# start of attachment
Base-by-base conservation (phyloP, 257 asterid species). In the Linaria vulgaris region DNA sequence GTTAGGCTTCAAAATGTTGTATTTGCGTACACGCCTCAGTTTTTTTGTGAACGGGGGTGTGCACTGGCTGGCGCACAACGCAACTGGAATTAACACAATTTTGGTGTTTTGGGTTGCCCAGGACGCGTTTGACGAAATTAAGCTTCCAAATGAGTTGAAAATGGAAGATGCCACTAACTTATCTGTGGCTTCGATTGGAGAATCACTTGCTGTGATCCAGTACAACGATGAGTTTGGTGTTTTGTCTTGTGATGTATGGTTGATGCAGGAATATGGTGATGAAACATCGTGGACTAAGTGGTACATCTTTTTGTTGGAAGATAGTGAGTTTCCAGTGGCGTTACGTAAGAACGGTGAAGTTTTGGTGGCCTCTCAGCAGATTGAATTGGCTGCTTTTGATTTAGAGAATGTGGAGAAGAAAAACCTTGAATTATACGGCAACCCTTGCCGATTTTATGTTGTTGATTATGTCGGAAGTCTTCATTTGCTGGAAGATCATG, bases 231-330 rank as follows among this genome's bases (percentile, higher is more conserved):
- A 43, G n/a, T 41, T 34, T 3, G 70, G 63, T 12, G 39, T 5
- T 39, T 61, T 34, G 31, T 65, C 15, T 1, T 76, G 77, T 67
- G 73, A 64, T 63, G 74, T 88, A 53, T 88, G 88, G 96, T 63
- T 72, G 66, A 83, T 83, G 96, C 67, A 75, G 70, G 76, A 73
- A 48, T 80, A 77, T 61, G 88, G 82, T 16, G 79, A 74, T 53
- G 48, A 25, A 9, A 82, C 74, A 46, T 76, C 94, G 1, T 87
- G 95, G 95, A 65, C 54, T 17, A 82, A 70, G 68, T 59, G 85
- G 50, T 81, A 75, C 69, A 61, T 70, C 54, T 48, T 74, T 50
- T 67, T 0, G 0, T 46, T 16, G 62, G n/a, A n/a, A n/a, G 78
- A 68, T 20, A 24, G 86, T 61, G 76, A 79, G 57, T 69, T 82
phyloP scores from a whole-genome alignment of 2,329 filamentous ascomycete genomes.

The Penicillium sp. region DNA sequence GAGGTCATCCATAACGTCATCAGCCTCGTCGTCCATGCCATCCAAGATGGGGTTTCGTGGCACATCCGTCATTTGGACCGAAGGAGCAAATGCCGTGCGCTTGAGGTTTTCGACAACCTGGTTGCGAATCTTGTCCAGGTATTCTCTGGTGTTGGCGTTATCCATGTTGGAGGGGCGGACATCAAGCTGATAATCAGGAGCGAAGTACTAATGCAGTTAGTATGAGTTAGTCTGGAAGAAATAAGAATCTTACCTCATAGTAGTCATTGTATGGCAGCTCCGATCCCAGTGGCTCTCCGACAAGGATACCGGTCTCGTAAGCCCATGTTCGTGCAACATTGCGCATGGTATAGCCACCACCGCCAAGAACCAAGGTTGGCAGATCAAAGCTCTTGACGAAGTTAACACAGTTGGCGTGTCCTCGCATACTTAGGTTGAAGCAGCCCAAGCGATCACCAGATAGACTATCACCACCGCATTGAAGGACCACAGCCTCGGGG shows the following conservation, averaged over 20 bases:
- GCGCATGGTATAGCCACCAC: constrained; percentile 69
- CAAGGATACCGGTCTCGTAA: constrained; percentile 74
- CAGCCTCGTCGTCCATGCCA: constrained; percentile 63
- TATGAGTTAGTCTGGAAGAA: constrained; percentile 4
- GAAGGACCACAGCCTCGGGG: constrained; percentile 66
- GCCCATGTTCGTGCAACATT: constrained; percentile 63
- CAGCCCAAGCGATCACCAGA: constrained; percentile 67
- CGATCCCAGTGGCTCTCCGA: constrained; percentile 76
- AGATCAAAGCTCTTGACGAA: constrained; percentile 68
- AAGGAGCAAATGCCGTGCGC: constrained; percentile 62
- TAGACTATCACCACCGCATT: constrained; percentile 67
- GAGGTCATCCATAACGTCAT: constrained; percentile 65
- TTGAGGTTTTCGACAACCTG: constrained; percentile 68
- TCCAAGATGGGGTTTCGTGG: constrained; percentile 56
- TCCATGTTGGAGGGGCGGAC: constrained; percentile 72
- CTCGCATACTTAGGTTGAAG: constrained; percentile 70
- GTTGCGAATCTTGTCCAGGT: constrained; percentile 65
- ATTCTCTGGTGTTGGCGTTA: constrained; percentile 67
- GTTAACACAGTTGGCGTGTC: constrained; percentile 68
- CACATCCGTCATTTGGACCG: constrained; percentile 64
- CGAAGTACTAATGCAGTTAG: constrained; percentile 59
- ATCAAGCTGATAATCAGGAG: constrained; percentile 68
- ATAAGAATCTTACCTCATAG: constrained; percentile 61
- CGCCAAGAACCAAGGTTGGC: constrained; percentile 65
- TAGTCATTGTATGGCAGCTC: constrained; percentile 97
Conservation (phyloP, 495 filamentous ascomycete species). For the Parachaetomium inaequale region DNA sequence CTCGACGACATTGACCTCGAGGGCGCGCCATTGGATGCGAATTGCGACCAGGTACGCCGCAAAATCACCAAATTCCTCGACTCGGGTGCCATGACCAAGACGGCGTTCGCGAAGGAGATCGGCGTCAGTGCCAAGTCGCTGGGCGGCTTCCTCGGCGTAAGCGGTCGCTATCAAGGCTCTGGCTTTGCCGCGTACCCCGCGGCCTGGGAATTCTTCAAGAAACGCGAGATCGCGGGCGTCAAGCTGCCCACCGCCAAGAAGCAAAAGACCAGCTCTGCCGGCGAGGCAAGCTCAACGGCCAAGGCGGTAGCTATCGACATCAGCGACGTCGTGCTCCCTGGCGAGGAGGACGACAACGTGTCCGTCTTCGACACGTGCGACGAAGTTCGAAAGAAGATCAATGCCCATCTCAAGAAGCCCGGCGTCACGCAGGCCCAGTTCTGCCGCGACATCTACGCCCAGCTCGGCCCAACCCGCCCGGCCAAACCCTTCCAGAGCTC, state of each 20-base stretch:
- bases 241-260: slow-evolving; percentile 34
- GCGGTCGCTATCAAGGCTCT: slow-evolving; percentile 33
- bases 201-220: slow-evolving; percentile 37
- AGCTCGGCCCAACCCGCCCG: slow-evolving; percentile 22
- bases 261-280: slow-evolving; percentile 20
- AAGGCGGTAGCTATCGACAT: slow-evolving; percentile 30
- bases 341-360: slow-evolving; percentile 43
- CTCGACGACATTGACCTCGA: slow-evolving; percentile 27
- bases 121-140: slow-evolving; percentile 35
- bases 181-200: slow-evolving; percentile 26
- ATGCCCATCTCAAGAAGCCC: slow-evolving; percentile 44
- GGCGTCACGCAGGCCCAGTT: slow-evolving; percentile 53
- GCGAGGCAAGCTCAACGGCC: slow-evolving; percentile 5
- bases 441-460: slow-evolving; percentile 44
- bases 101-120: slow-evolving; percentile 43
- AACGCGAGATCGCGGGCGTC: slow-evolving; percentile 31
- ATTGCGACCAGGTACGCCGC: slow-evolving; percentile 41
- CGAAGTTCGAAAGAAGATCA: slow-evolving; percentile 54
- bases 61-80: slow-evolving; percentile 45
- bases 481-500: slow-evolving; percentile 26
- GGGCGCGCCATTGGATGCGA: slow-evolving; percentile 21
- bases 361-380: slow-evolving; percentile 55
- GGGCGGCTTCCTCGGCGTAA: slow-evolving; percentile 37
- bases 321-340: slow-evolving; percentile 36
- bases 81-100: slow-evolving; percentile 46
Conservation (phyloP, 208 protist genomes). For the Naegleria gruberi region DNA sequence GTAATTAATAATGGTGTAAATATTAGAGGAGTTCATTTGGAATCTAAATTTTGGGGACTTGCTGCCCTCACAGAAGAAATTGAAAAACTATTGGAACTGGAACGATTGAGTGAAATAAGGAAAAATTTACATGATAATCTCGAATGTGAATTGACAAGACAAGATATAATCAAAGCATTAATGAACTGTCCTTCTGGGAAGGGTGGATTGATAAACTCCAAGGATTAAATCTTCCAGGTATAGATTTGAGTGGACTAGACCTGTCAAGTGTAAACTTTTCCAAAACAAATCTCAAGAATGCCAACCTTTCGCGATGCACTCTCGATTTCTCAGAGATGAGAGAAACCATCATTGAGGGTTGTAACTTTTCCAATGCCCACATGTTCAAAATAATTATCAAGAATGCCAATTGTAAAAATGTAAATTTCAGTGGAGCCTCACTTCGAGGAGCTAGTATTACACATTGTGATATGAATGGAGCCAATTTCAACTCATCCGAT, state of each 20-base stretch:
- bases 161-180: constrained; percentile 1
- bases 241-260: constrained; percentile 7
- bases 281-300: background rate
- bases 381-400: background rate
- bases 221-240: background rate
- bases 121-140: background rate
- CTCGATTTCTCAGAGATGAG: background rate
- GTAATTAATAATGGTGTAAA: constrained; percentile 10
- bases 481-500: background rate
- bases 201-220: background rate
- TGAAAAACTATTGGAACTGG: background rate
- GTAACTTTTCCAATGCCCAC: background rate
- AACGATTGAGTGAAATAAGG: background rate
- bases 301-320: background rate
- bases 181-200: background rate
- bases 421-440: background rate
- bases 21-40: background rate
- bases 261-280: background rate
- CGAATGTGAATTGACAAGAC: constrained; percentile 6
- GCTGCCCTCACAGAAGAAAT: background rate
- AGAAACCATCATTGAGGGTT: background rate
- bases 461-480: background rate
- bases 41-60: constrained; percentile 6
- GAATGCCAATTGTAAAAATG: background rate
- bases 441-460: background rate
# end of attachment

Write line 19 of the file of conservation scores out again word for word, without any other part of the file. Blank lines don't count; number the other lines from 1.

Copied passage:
- GCCCATGTTCGTGCAACATT: constrained; percentile 63